When I arose this morning, the rain that had been coming down steadily all night was like a bead curtain, each string of droplets falling vertically from the leaden grey sky.
Last night had to have been the worst night I’ve experienced this summer, humidity-wise. As I lay on my bed, the covers pushed off onto the floor, I struggled to find a cool patch in the damp mugginess. My hair clung to my head and a patina of moisture coated every patch of exposed skin (in other words, my whole body was dripping). Around 3.30 am, a loud crash roused me from a weird dream about insects. I’d been half aware, earlier, of a few flashes of brightness through my tightly-closed eyelids as I’d tossed and turned, but I’d put that down to my Apple Watch’s display turning on when I moved my arm. For the next hour, an impressive thunder storm rattled the windows and cast brilliant white light into the room. At 4.15 am I detached myself from the damp bed to check the data on our newly-acquired weather station. The results were no surprise: Outside: 22.3 C / 100 % humidity; Inside: 27.6 C / 93% humidity.
I switched on RNZ’s All Night Programme, hungry for an update on how Tonga was faring under the onslaught of Cyclone Gita. The broadcast was broken by static and I imagined having to endure the rain without shelter. In the darkness of a stormy night. With young children or elderly parents. With ferocious winds and terrifying noises. How frightening that would be.
If you can’t beat ’em, join ’em!
When I looked out from the back porch and saw that glistening curtain of rain, I felt an overwhelming urge to shower outside. So I grabbed soap and shampoo and found a position behind the garage (very private there, especially on such a day) and washed and rinsed myself off out there with only the sparrows and one stray hen for company. A large gush of water was overflowing from the corner of the roof, the guttering unable to cope with the torrent, so I stood directly beneath it to rinse off my hair. It felt good to be out there in the wetness. The water was barely cooler than the air temperature.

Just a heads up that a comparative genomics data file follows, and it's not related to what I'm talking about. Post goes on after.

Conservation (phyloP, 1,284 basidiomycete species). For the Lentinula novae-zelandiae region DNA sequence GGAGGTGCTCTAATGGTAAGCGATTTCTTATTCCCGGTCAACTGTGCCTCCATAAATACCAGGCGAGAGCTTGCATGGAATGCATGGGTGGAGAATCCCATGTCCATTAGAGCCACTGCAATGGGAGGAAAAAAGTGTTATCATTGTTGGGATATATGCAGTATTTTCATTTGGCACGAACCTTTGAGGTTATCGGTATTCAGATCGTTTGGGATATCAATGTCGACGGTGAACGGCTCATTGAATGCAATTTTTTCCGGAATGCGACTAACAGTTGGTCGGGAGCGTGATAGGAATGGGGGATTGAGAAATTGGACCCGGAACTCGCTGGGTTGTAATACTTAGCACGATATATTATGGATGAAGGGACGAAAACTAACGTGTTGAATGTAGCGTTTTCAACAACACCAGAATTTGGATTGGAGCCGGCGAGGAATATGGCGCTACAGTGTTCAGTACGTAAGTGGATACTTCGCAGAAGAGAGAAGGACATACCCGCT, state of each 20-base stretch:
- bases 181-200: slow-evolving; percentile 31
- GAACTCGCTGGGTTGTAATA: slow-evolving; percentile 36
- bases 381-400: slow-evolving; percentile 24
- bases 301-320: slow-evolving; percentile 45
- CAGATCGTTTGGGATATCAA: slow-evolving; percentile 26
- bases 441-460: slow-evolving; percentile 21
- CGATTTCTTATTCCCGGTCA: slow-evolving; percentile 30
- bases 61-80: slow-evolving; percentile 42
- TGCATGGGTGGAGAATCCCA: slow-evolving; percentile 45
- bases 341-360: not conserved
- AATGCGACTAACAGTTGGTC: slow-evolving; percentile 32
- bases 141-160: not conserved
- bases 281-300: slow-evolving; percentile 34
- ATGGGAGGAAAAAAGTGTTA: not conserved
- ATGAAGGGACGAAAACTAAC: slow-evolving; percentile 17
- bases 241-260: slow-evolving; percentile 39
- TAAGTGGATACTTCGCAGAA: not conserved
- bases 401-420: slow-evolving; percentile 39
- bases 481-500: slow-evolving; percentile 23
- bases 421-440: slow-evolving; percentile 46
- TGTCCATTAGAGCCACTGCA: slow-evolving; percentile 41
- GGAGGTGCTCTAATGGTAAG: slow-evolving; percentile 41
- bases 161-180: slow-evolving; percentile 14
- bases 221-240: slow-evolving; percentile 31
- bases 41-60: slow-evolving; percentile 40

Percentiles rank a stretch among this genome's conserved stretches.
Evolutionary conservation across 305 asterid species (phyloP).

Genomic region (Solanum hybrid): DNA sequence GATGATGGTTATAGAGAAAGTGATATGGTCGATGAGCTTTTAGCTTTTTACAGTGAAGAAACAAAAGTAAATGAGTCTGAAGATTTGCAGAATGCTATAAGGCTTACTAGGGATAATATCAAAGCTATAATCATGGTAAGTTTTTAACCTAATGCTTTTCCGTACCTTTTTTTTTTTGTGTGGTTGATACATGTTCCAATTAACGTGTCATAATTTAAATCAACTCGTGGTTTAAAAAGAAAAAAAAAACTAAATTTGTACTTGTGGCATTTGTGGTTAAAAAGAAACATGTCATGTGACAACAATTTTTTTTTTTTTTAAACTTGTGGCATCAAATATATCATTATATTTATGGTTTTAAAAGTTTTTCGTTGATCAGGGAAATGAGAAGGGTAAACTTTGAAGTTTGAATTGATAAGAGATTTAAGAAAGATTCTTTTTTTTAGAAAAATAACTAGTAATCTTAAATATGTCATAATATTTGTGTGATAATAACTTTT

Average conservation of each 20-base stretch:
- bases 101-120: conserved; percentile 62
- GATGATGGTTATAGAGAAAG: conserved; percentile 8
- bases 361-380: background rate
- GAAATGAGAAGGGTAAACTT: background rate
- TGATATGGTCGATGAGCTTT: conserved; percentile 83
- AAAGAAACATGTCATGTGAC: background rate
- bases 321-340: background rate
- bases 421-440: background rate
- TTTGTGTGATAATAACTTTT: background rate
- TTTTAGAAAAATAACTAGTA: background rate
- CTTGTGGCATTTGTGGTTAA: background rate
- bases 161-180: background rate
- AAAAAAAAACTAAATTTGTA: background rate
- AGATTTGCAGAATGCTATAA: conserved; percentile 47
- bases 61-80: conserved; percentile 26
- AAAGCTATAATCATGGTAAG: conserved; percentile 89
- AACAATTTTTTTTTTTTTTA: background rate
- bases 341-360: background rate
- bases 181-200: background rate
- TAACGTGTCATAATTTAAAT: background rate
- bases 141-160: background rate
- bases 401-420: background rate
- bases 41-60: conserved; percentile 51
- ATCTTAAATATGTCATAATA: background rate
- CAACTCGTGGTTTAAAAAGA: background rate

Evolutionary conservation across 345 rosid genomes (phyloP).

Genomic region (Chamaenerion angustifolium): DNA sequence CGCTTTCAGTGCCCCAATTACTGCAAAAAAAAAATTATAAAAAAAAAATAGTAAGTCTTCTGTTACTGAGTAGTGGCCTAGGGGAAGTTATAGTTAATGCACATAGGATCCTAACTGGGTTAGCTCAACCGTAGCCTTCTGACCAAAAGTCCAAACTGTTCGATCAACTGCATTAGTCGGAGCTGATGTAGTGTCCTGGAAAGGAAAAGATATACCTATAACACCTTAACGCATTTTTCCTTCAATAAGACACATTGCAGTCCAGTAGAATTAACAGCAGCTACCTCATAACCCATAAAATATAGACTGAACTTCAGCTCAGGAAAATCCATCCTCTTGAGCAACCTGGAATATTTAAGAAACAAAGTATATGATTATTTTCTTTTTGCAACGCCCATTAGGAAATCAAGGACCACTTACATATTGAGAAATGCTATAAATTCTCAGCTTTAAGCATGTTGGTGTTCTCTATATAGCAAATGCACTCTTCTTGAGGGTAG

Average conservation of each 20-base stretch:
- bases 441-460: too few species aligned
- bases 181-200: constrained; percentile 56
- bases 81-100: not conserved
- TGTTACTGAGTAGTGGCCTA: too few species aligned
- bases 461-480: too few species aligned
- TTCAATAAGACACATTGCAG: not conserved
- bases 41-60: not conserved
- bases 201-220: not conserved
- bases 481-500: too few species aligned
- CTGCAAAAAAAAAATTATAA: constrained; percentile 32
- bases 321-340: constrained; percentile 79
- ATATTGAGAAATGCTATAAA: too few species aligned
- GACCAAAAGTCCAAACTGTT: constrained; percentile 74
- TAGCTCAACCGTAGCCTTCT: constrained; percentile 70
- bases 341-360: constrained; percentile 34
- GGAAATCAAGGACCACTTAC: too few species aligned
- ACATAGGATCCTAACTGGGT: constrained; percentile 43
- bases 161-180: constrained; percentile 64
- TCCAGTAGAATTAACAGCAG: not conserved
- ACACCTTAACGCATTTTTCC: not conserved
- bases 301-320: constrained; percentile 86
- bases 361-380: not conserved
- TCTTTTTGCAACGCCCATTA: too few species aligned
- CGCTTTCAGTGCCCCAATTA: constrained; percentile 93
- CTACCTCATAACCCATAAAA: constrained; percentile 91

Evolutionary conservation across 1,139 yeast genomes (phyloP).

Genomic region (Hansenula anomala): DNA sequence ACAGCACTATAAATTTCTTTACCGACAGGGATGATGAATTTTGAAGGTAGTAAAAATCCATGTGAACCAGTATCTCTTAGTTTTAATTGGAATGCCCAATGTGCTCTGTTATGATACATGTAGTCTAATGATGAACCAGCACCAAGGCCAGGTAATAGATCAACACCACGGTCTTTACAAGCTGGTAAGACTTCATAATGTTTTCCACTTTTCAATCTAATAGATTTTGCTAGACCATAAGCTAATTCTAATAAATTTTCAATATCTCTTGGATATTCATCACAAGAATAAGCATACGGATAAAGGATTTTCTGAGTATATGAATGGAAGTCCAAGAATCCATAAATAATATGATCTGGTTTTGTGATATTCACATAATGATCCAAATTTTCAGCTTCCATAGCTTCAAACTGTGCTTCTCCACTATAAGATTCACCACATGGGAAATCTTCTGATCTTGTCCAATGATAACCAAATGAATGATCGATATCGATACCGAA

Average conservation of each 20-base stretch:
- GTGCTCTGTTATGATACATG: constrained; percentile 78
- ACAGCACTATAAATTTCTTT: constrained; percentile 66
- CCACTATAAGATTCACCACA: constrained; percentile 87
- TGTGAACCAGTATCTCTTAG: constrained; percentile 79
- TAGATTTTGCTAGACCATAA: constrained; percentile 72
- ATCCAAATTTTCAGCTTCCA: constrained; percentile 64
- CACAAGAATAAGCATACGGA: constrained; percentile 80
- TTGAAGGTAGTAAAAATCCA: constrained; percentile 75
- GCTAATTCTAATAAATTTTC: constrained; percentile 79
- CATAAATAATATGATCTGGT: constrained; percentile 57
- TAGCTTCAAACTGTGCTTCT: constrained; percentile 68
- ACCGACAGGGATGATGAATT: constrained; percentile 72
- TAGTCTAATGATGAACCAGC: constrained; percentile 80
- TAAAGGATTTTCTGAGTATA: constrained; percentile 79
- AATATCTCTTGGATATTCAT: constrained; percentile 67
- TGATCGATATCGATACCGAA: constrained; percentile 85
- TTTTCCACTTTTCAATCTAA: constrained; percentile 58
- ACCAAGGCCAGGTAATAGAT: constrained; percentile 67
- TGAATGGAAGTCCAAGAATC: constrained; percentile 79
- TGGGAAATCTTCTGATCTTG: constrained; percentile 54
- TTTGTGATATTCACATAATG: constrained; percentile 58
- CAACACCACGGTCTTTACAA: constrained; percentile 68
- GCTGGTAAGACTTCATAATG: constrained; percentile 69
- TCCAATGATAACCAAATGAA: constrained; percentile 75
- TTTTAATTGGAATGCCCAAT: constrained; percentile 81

71 mm of rain has fallen in the last 24 hours, and of this, 22.5 mm fell in the hour I chose for my outdoor shower. Now it’s getting on for 8.00 pm and the rain has mostly stopped; water is sinking into the grass and draining away. Outside, the cicadas and crickets are once again making a racket. Let’s hope it’s sunny tomorrow.
Tan water flows by
bearing the earth in its grasp
Cows munch undisturbed
After a late summer of seemingly endless blue skies, South Head received an unseasonal 124 mls of rain between 08 and 14 March. On the first soggy day we were grateful as the water tank was getting low, but by the end of the second day the novelty had worn off. The rain followed by sun has turned the vegetable garden into a jungle through which I can barely navigate.
A carpet of green
In early November, we planted three rows of kūmara tupu. ‘Tupu’ are the rooted shoots that grow on a kūmara tuber. The vines are very vigorous and are spreading all over the garden. I’m very excited about this. We’ve had mixed success with potatoes and I’d much prefer to grow kūmara if possible. We’ll have to wait until the leaves start to die down before seeing what’s hidden in the soil. This could be any time from the end of March onward and looking at our plants I suspect it’ll be more like April.
After harvest (assuming there is actually something growing underneath all those leaves) we’ll set the best aside to start a new crop next October.